Bodman's response to Friday's global warming report ensures that companies like Cabot can continue to emit carbon black at an accelerated rate. Moreover, as long as he is energy secretary, Bodman said Friday, he will continue to oppose federal measures to force a reduction in greenhouse gases. Doing so, Bodman said, will save jobs.
Jason Leopold is a former Los Angeles bureau chief for Dow Jones Newswire. He has written over 2,000 stories on the California energy crisis and received the Dow Jones Journalist of the Year Award in 2001 for his coverage on the issue as well as a Project Censored award in 2004. Leopold also reported extensively on Enron's downfall and was the first journalist to land an interview with former Enron president Jeffrey Skilling following Enron's bankruptcy filing in December 2001. Leopold has appeared on CNBC and National Public Radio as an expert on energy policy and has also been the keynote speaker at more than two dozen energy industry conferences around the country.
Excerpt from email to an Anonymous Contributor from Senator Bingaman. -->
"I certainly do not condone recent statements by Department of Energy (DOE) Secretary Bodman blaming 'arrogant' scientists for the Lab's security problems. I believe that any comprehensive evaluation of security situation at LANL should include assessments of the respective roles played by DOE , National Nuclear Security Administration (NNSA), and Los Alamos National Security (LANS), and should not unduly focus on a handful of employees at any one of these agencies. I believe that the organizational relationship between NNSA and DOE may be to blame for recent incidents at LANL as much as any other factor."
--Senator Jeff Bingaman (D-NM)
(No word from the other, R-NM, Senator. Yet.)
Guess when it rains in NNSA, it pours!
I am interested in finding out more about this as well. These people have ruined LANL worker's lives and yet seem to follow double standards. I think LANL people need to find out how our "Legal eagles" get away with breaking the rules ...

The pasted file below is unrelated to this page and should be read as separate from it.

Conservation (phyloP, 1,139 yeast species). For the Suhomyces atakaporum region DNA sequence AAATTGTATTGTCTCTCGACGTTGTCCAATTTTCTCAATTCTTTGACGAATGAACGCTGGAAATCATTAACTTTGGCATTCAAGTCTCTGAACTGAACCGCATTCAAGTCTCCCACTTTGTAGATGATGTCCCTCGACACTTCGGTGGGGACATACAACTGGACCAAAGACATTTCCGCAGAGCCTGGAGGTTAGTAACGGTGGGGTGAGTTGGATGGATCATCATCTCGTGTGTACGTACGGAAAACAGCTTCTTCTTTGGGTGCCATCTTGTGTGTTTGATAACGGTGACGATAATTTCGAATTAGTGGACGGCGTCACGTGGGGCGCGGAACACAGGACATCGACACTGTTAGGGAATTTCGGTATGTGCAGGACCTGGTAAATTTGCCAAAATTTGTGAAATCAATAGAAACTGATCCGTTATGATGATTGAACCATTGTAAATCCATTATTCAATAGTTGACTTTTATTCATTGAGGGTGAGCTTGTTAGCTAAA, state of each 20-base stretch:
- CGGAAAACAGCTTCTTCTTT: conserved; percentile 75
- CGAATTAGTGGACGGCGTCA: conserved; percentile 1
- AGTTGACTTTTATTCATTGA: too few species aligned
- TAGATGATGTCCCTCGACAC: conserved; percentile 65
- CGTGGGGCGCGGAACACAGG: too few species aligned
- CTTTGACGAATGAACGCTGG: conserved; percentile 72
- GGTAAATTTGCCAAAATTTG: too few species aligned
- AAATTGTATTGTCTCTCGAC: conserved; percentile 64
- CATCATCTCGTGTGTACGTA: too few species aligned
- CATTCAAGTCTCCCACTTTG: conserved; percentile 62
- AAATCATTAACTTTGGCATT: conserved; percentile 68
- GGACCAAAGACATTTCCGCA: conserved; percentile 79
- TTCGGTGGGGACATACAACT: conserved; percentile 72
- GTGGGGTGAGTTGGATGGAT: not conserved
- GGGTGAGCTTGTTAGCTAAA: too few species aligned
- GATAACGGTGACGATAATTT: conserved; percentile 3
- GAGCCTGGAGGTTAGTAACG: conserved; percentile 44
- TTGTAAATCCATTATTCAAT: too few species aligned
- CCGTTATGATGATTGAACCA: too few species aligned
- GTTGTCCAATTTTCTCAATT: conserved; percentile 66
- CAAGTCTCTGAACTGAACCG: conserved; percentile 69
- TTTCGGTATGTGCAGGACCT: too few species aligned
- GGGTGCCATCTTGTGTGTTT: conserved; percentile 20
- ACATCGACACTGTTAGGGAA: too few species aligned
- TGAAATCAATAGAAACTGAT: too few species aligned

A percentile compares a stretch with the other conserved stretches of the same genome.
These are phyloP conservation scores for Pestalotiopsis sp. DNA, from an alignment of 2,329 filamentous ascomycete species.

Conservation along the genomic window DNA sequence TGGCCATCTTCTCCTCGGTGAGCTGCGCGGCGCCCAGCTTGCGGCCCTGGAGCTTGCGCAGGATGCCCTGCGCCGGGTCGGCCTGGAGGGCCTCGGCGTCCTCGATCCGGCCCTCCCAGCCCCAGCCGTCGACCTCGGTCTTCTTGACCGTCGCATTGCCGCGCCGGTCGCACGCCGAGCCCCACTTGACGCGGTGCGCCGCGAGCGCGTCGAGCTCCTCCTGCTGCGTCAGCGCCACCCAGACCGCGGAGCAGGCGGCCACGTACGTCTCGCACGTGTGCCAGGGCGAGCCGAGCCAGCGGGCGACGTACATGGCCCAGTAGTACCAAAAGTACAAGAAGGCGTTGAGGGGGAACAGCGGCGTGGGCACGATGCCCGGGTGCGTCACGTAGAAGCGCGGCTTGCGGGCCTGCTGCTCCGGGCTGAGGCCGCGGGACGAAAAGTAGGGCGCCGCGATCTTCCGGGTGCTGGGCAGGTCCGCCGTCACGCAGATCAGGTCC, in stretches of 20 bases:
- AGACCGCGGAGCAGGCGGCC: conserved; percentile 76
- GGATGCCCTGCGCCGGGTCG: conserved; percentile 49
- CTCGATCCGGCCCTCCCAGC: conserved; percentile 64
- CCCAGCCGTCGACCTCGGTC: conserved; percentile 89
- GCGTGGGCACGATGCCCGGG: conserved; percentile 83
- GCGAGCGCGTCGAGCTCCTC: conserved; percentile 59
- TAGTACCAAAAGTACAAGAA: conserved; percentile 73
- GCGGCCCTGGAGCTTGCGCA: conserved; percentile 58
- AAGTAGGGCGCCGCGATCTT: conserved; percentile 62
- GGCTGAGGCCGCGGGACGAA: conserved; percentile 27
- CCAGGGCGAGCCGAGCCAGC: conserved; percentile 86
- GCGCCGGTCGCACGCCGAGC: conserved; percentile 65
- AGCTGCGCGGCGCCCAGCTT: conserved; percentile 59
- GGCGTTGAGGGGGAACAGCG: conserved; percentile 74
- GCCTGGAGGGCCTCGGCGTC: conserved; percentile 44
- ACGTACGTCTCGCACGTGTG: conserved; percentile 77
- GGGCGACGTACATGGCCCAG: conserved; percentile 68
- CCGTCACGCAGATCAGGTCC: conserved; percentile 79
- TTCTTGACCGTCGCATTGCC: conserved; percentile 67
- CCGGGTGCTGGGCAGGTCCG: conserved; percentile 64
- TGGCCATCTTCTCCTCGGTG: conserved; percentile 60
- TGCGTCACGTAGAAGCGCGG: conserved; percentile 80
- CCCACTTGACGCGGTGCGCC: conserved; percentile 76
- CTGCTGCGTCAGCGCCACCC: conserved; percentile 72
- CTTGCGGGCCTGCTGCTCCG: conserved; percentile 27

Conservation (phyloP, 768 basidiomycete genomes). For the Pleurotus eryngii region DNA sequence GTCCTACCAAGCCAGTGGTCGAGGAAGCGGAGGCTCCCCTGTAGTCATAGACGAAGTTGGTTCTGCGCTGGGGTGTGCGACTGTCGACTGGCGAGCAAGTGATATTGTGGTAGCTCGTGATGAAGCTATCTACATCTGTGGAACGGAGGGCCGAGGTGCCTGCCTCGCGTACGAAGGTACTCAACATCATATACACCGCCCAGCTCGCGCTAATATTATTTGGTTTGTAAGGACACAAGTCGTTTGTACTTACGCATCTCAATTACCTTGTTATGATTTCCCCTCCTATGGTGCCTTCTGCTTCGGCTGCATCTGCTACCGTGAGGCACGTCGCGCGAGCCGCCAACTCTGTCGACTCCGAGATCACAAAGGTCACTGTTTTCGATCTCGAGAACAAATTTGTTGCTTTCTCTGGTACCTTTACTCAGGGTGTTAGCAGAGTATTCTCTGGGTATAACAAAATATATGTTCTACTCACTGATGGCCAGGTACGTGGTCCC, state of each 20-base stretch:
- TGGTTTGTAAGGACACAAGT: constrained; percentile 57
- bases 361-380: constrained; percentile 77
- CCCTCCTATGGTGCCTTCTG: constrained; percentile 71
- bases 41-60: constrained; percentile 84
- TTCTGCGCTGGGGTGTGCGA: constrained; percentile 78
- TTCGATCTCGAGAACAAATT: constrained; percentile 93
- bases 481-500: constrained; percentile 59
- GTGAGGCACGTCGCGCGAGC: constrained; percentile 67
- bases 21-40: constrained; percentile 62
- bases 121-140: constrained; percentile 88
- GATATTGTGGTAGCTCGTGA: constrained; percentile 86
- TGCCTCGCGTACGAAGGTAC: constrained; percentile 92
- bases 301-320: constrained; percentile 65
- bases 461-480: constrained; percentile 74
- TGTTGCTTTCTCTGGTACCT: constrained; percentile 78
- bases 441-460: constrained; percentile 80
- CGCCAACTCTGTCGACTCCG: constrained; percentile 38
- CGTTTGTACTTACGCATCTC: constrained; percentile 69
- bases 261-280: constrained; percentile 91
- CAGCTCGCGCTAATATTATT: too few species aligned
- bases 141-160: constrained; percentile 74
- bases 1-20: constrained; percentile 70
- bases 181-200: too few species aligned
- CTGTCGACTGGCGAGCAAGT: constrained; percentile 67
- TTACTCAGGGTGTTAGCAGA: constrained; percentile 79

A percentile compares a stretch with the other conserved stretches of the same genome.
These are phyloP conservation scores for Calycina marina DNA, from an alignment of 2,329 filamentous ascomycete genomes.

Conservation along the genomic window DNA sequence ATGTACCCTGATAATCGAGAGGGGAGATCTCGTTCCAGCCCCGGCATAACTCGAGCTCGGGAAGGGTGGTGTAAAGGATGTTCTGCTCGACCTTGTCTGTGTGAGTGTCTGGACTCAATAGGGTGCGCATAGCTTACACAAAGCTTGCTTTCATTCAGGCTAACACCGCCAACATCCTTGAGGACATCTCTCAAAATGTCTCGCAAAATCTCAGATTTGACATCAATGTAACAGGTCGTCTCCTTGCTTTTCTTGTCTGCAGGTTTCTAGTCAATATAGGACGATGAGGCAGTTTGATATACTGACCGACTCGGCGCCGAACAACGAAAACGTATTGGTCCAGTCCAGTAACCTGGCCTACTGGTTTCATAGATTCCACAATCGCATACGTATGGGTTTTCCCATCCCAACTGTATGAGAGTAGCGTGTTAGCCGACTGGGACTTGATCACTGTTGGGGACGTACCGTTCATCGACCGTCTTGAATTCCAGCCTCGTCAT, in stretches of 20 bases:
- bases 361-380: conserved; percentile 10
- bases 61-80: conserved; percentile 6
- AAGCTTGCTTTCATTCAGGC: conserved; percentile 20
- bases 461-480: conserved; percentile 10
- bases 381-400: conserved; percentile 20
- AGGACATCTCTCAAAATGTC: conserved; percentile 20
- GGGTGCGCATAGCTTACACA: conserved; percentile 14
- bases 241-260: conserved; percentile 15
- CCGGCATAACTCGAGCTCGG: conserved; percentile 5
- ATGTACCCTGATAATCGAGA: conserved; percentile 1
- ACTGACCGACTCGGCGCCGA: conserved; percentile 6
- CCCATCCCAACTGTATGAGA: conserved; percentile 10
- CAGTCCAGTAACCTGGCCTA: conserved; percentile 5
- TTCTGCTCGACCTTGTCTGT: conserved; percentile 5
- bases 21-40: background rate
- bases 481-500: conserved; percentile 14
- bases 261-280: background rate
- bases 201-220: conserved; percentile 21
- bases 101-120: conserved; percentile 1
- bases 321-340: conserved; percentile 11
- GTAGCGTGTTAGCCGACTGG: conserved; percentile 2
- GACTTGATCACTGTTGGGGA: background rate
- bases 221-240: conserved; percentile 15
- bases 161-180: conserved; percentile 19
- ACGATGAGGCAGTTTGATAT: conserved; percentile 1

If exposing the fact that the number 2 manger of the lab took a classified laptop home is not enough cause for the LANS contract to be canceled, doesn't that tell you that DOE, NNSA, and Congress are happy with LANS?
Deal with it! Leave, or adjust to working in that corrupt environment.
"I certainly do not condone recent statements by Department of Energy (DOE) Secretary Bodman blaming "arrogant" scientists for the Lab's security problems. I believe that any comprehensive evaluation of security situation at LANL should include assessments of the respective roles played by DOE , National Nuclear Security Administration (NNSA), and Los Alamos National Security (LANS), and should not unduly focus on a handful of employees at any one of these agencies. I believe that the organizational relationship between NNSA and DOE may be to blame for recent incidents at LANL as much as any other factor."
And there won't be because Domenici has lost it. He has not supported LANL staff for a number of years against the backstabbing actions of Nanos/NNSA, and he can't bring himself to acknowledge that the County, and by extension much of the LANL staff, that supported him in every one of his Senate races is being sold down the river, in large part because of his support of NNSA.
"Bodman personally contributed $1,000 to Bush's 2000 presidential campaign and $20,000 to Republican committees in the 1999-2000 election. Bodman is the wealthiest member of the Bush administration. His net worth is estimated to be between $42 million and $164 million."
So let's take your $100 bill and divide it by 0.0000001%: That's $100,000,000,000 !! That's getting up to HALF what we've already spent the last four years in Iraq, and about 10 times what we've lost in the cracks to Halliburton.
You, Dear Reader, cannot read and you cannot do math. I dismiss you from the class.
And don't tell me that the Dog ate your homework!
--Pat, the literate, mathematical Dog
(Ad hominem attacks, my a$$ !!)